In a segment called “Wyoming Program Assists Lawyers With Alcohol Abuse, Depression,” on the recent launch of the Wyoming Lawyer Assistance Program, KCWY13 News interviews WYLAP Board Member John Masterson, and Casper, WY attorney Dallas Laird. In the video, the two offer insight on why the legal community especially needs the program – citing the Wyoming State Bar Life Satisfaction Survey which found that over 60 percent of Wyoming lawyers experience unhealthy amounts of stress – and explain that WYLAP is a safe and stigma-free place for struggling attorneys to proactively seek help.

Watch the video here.

Kentucky Lawyer Assistance Program (KYLAP):
KYLAP was recently featured in the Business Lexington article, “Trend in Lawyer Suicides Leads to Action in Legal Community,” which includes quotes from Yvette Hourigan, executive director of KYLAP, and John Meyers, executive director of the Kentucky Bar Association (KBA). Concerned with the high rates of lawyer depression and suicide in Kentucky, the KBA and KYLAP have “stepped up to curb the alarming trend.” Hourigan and Meyers explain the unique pressures lawyers face, how the job market and student loan debt contribute to the problem, and how KYLAP and the KBA are addressing the issue through programming and outreach.

Read the article here.

According to University of Denver law professor Debra Austin, it’s not just anxiety, panic attacks, depression, substance abuse and suicide that law students need to worry about as possible side effects of too much stress, (as if those aren’t enough), it’s also the weakening or even death of brain cells. In her recent Loyola Law Review article, Austin explains how high levels of stress – the exact kind law students experience – can actually diminish cognitive capacity. She offers neurobiological reasons why programs such as onsite gyms, stress management classes and mindfulness training work to improve student and employee performance, and aims to educate students, faculty and lawyers on how to be proactive in mitigating stress-related damage.

Read the ABA Journal coverage here.
Read the Loyola Law Review article here.

Have your doctor write you a prescription…for sunshine and relaxation.

The ABA Legal Technology Resource Center (LTRC) is inviting you to join them for a free webinar they’re calling, “How to Vacation as a Lawyer,” and asking you to consider your health when deciding whether or not you have time to take that much-needed, and of course, well-deserved vacation. Time away is said to decrease stress, and ultimately leave you more refreshed and better able to perform at work upon your return. These benefits are particularly important to the legal community which has been proven to suffer higher than normal rates of depression.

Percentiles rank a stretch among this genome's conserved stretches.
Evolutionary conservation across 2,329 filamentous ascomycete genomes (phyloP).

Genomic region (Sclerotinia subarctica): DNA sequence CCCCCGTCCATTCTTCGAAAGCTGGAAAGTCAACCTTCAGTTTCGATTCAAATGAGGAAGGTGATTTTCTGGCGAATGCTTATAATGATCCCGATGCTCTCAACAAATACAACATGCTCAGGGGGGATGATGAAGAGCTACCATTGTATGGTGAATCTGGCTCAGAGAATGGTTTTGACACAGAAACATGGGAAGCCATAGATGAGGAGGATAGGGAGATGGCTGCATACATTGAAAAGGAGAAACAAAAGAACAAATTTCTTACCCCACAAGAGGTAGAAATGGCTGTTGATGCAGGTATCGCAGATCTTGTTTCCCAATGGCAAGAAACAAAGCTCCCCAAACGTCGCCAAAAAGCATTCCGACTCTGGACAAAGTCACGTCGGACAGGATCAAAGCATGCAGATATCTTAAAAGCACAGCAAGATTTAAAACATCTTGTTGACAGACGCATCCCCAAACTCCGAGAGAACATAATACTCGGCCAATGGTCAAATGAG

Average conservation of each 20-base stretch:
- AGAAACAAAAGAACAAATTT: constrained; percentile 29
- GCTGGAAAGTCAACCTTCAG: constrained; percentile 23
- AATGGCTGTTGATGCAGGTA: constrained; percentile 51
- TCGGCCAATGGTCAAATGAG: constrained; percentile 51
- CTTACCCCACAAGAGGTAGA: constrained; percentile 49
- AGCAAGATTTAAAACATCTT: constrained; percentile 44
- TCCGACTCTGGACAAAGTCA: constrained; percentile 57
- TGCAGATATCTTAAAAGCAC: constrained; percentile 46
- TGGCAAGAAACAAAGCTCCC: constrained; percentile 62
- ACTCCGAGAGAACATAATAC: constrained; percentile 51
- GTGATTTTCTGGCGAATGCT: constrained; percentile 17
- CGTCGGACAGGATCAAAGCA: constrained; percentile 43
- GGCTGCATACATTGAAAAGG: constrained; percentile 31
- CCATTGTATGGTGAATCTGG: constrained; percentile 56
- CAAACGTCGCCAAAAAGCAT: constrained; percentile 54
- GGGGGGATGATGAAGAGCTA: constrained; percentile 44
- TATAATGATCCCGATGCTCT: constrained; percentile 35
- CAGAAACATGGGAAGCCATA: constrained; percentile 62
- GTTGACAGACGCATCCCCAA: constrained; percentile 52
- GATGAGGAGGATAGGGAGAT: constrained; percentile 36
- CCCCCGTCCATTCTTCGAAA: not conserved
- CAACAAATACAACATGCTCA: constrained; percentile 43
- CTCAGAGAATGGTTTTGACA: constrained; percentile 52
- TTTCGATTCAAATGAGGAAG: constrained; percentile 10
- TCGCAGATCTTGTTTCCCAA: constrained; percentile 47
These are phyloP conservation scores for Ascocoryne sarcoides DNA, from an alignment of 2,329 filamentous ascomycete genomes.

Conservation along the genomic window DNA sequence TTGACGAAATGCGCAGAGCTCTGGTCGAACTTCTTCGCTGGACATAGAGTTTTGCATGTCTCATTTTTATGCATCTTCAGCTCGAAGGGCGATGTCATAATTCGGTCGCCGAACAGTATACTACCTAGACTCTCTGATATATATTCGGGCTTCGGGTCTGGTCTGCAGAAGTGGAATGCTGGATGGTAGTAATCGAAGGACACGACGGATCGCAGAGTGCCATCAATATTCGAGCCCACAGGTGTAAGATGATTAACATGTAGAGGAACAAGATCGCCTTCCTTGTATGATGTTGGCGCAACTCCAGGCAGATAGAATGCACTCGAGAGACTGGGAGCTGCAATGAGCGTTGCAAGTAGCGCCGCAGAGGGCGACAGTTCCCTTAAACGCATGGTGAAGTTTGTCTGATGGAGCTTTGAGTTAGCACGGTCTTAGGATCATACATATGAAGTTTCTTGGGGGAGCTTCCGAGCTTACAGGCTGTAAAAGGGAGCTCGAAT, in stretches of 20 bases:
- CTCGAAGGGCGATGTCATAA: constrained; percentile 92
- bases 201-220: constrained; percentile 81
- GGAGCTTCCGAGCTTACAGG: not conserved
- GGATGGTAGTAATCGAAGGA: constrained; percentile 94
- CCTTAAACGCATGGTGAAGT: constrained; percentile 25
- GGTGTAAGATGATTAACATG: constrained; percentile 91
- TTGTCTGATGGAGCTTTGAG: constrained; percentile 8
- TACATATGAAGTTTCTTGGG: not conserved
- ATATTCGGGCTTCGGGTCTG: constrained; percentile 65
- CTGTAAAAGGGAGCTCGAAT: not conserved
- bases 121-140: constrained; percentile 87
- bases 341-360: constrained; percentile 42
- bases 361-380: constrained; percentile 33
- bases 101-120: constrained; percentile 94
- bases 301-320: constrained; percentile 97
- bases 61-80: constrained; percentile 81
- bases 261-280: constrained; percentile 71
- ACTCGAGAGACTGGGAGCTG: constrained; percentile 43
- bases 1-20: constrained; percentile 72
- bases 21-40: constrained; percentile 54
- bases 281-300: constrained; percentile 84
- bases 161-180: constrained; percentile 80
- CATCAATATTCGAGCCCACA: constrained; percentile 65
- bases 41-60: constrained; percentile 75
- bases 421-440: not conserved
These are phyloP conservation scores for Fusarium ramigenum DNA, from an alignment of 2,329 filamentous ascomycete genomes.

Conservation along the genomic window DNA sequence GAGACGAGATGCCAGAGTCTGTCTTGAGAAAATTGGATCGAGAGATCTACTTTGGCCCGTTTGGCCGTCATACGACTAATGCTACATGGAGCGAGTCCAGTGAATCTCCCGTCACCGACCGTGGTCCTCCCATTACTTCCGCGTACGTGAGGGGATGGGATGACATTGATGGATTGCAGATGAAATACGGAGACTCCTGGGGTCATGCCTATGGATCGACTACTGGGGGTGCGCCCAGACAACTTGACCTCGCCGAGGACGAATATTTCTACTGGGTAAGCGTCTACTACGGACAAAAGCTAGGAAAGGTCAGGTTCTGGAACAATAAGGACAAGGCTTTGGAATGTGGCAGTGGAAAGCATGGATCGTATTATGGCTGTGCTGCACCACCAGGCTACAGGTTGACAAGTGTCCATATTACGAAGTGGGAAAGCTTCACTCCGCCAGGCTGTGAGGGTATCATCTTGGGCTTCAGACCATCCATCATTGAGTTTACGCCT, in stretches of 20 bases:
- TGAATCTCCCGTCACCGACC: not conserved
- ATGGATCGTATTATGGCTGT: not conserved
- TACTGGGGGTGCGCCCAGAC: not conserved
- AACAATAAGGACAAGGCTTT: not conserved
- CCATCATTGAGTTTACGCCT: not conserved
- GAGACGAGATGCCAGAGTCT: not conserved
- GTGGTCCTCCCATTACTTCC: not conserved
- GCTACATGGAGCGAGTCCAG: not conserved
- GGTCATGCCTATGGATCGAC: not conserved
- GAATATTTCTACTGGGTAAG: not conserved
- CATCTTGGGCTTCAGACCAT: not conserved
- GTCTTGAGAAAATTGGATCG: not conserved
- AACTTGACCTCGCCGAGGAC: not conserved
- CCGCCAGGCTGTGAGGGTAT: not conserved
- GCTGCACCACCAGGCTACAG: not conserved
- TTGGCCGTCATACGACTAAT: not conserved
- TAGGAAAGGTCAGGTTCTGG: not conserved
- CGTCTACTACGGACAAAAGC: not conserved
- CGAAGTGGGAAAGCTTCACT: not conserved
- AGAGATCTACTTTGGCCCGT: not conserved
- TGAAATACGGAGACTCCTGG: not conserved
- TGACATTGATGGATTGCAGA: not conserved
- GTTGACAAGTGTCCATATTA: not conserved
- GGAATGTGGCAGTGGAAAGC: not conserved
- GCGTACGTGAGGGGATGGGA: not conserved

Participants will learn tips on preparing for, scheduling, and maximizing vacation time this summer, as well as discover how to:
• Understand the importance of vacation;
• Pick tools to support your absence;
• Pull in outside help; and
• Enjoy yourself!

Register for the Webinar here, which will take place Thursday, June 26 from 2:00pm – 2:30pm ET.

Congratulations to Tracy Kepler (USPTO), Mistie Bauscher (Bauscher Law Office-ID), Terry Harrell (CoLAP-IN), Don Lundberg (APRL-IN) and Ed Novak (Polsinelli-AZ) for their well-received presentation at the ABA Center for Professional Responsibility Conference in Long Beach last week. An article recognizing their work is in the ABA BNA Lawyers’ Manual on Professional Conduct. If you have an online subscription, you can read the article here.

The conference report on the presentation is titled, “Many States Embrace Conditional Admission But Panelists Point Out Difficulties in Process.” Generally, conditional admission grants applicants who have a history of chemical dependence or mental illness a license to practice law, but with a period of oversight until they demonstrate successful rehabilitation or treatment. The speakers addressed a variety of issues on the subject of conditional admission, including:

• The three sets of interests that conditional admission tries to balance;
• A description of what it’s like to be conditionally admitted – the everyday rules and requirements – featuring the candid perspective of Ms. Bauscher, who was conditionally admitted in Idaho;
• The debate over whether conditional admission is akin to making a reasonable accommodation or whether it merely burdens people who have already demonstrated their fitness, thereby violating the Americans with Disabilities Act;
• The “huge imbalance of power” in the bar application process and the “powerlessness of the unrepresented applicant”;
• The role of a lawyer assistance program (LAP) in the conditional admission process; and
• The question of confidentiality – whether the conditionally admitted are obligated to notify their clients.